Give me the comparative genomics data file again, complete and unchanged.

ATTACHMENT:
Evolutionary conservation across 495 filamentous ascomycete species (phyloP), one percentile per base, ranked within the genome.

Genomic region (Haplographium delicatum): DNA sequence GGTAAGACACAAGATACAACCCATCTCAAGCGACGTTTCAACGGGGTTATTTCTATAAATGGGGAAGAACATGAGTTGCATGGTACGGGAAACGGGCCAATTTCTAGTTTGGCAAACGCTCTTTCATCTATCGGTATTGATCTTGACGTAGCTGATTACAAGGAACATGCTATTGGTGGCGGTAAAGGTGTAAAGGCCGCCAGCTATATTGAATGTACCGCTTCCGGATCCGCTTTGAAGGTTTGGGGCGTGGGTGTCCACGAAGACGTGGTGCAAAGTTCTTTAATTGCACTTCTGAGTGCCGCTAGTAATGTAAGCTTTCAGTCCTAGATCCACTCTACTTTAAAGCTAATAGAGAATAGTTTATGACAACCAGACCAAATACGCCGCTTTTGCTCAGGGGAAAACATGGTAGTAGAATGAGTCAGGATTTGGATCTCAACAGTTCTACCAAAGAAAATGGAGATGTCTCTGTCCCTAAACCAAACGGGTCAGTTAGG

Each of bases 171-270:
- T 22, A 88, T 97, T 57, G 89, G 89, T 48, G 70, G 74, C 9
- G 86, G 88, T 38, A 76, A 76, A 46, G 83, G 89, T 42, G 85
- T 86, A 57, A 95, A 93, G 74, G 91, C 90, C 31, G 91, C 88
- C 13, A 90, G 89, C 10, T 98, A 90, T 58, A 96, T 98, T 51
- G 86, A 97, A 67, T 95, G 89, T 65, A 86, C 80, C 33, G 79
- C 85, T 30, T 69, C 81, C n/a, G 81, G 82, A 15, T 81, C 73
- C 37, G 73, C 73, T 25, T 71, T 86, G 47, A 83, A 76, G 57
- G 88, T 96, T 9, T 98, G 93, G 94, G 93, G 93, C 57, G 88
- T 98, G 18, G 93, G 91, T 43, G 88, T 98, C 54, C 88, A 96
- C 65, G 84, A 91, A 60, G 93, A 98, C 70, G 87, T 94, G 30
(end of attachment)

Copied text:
Evolutionary conservation across 495 filamentous ascomycete species (phyloP), one percentile per base, ranked within the genome.

Genomic region (Haplographium delicatum): DNA sequence GGTAAGACACAAGATACAACCCATCTCAAGCGACGTTTCAACGGGGTTATTTCTATAAATGGGGAAGAACATGAGTTGCATGGTACGGGAAACGGGCCAATTTCTAGTTTGGCAAACGCTCTTTCATCTATCGGTATTGATCTTGACGTAGCTGATTACAAGGAACATGCTATTGGTGGCGGTAAAGGTGTAAAGGCCGCCAGCTATATTGAATGTACCGCTTCCGGATCCGCTTTGAAGGTTTGGGGCGTGGGTGTCCACGAAGACGTGGTGCAAAGTTCTTTAATTGCACTTCTGAGTGCCGCTAGTAATGTAAGCTTTCAGTCCTAGATCCACTCTACTTTAAAGCTAATAGAGAATAGTTTATGACAACCAGACCAAATACGCCGCTTTTGCTCAGGGGAAAACATGGTAGTAGAATGAGTCAGGATTTGGATCTCAACAGTTCTACCAAAGAAAATGGAGATGTCTCTGTCCCTAAACCAAACGGGTCAGTTAGG

Each of bases 171-270:
- T 22, A 88, T 97, T 57, G 89, G 89, T 48, G 70, G 74, C 9
- G 86, G 88, T 38, A 76, A 76, A 46, G 83, G 89, T 42, G 85
- T 86, A 57, A 95, A 93, G 74, G 91, C 90, C 31, G 91, C 88
- C 13, A 90, G 89, C 10, T 98, A 90, T 58, A 96, T 98, T 51
- G 86, A 97, A 67, T 95, G 89, T 65, A 86, C 80, C 33, G 79
- C 85, T 30, T 69, C 81, C n/a, G 81, G 82, A 15, T 81, C 73
- C 37, G 73, C 73, T 25, T 71, T 86, G 47, A 83, A 76, G 57
- G 88, T 96, T 9, T 98, G 93, G 94, G 93, G 93, C 57, G 88
- T 98, G 18, G 93, G 91, T 43, G 88, T 98, C 54, C 88, A 96
- C 65, G 84, A 91, A 60, G 93, A 98, C 70, G 87, T 94, G 30